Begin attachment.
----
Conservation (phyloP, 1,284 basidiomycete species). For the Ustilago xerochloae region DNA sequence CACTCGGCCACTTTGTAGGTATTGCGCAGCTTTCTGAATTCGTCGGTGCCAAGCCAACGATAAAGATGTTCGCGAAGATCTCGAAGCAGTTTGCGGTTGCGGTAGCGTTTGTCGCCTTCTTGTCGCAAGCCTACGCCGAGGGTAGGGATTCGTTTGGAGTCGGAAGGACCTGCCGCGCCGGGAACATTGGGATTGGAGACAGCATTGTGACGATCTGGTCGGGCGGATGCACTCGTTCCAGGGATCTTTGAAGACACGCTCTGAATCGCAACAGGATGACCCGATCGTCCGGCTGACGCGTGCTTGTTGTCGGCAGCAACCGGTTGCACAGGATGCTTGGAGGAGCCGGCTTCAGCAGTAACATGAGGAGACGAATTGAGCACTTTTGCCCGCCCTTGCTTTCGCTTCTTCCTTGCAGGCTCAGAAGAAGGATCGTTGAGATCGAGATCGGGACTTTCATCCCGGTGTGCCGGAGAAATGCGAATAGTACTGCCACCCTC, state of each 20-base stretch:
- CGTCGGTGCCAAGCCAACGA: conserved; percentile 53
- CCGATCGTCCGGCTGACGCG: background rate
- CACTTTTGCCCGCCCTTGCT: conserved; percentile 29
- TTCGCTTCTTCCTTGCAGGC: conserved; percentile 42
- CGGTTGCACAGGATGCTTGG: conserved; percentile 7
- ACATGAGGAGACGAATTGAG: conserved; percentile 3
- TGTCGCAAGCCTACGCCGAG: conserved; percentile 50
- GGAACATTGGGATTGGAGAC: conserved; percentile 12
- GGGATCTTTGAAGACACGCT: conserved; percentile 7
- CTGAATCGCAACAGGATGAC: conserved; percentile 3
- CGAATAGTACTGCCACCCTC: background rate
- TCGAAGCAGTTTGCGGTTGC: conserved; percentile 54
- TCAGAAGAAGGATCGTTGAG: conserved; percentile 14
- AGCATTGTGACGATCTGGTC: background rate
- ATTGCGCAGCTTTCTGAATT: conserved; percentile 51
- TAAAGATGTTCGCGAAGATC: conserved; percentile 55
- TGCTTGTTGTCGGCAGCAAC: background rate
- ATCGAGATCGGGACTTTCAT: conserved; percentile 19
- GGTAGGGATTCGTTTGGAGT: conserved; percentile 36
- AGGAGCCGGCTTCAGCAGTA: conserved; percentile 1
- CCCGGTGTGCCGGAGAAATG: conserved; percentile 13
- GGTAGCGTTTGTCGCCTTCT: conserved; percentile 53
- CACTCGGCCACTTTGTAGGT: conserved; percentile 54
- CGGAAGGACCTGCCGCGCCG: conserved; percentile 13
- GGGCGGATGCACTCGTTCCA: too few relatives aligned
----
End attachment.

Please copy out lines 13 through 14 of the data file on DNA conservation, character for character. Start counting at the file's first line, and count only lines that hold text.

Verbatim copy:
- TCGAAGCAGTTTGCGGTTGC: conserved; percentile 54
- TCAGAAGAAGGATCGTTGAG: conserved; percentile 14